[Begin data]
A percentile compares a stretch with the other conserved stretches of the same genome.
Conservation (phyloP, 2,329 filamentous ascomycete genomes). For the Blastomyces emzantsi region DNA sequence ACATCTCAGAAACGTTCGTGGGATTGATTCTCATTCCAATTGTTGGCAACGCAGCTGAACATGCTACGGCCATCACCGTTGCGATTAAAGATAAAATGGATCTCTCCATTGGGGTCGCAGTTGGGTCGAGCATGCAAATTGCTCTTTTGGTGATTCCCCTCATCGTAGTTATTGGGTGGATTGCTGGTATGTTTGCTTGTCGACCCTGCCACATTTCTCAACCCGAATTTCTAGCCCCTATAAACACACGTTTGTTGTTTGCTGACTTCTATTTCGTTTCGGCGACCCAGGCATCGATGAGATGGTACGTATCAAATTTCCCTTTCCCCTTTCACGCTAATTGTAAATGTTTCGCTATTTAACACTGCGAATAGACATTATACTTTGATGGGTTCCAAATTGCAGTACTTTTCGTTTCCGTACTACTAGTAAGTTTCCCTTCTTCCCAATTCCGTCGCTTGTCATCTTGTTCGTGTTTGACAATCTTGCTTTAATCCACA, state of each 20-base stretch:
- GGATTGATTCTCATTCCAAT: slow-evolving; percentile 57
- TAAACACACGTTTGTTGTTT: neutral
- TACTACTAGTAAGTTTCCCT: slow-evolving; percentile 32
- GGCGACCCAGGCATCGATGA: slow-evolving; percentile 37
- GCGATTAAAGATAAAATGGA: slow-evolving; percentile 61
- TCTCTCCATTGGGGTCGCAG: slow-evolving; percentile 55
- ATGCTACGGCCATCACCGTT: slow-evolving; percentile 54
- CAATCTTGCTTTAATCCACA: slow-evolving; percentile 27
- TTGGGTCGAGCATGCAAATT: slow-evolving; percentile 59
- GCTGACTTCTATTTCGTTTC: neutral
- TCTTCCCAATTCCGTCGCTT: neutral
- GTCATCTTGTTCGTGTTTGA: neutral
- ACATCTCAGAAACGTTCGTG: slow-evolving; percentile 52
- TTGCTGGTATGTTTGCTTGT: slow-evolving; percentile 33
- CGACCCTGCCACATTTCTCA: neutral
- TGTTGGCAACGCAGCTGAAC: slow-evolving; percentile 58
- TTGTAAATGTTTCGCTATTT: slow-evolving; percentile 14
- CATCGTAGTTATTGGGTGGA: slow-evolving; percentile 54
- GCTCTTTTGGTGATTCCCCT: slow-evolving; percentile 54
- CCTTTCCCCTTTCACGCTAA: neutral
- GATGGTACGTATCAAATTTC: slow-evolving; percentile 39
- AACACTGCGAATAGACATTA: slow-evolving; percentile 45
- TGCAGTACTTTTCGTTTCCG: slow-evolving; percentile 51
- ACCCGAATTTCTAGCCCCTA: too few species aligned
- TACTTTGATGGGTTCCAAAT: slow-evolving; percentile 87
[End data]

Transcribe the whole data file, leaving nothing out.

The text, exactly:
A percentile compares a stretch with the other conserved stretches of the same genome.
Conservation (phyloP, 2,329 filamentous ascomycete genomes). For the Blastomyces emzantsi region DNA sequence ACATCTCAGAAACGTTCGTGGGATTGATTCTCATTCCAATTGTTGGCAACGCAGCTGAACATGCTACGGCCATCACCGTTGCGATTAAAGATAAAATGGATCTCTCCATTGGGGTCGCAGTTGGGTCGAGCATGCAAATTGCTCTTTTGGTGATTCCCCTCATCGTAGTTATTGGGTGGATTGCTGGTATGTTTGCTTGTCGACCCTGCCACATTTCTCAACCCGAATTTCTAGCCCCTATAAACACACGTTTGTTGTTTGCTGACTTCTATTTCGTTTCGGCGACCCAGGCATCGATGAGATGGTACGTATCAAATTTCCCTTTCCCCTTTCACGCTAATTGTAAATGTTTCGCTATTTAACACTGCGAATAGACATTATACTTTGATGGGTTCCAAATTGCAGTACTTTTCGTTTCCGTACTACTAGTAAGTTTCCCTTCTTCCCAATTCCGTCGCTTGTCATCTTGTTCGTGTTTGACAATCTTGCTTTAATCCACA, state of each 20-base stretch:
- GGATTGATTCTCATTCCAAT: slow-evolving; percentile 57
- TAAACACACGTTTGTTGTTT: neutral
- TACTACTAGTAAGTTTCCCT: slow-evolving; percentile 32
- GGCGACCCAGGCATCGATGA: slow-evolving; percentile 37
- GCGATTAAAGATAAAATGGA: slow-evolving; percentile 61
- TCTCTCCATTGGGGTCGCAG: slow-evolving; percentile 55
- ATGCTACGGCCATCACCGTT: slow-evolving; percentile 54
- CAATCTTGCTTTAATCCACA: slow-evolving; percentile 27
- TTGGGTCGAGCATGCAAATT: slow-evolving; percentile 59
- GCTGACTTCTATTTCGTTTC: neutral
- TCTTCCCAATTCCGTCGCTT: neutral
- GTCATCTTGTTCGTGTTTGA: neutral
- ACATCTCAGAAACGTTCGTG: slow-evolving; percentile 52
- TTGCTGGTATGTTTGCTTGT: slow-evolving; percentile 33
- CGACCCTGCCACATTTCTCA: neutral
- TGTTGGCAACGCAGCTGAAC: slow-evolving; percentile 58
- TTGTAAATGTTTCGCTATTT: slow-evolving; percentile 14
- CATCGTAGTTATTGGGTGGA: slow-evolving; percentile 54
- GCTCTTTTGGTGATTCCCCT: slow-evolving; percentile 54
- CCTTTCCCCTTTCACGCTAA: neutral
- GATGGTACGTATCAAATTTC: slow-evolving; percentile 39
- AACACTGCGAATAGACATTA: slow-evolving; percentile 45
- TGCAGTACTTTTCGTTTCCG: slow-evolving; percentile 51
- ACCCGAATTTCTAGCCCCTA: too few species aligned
- TACTTTGATGGGTTCCAAAT: slow-evolving; percentile 87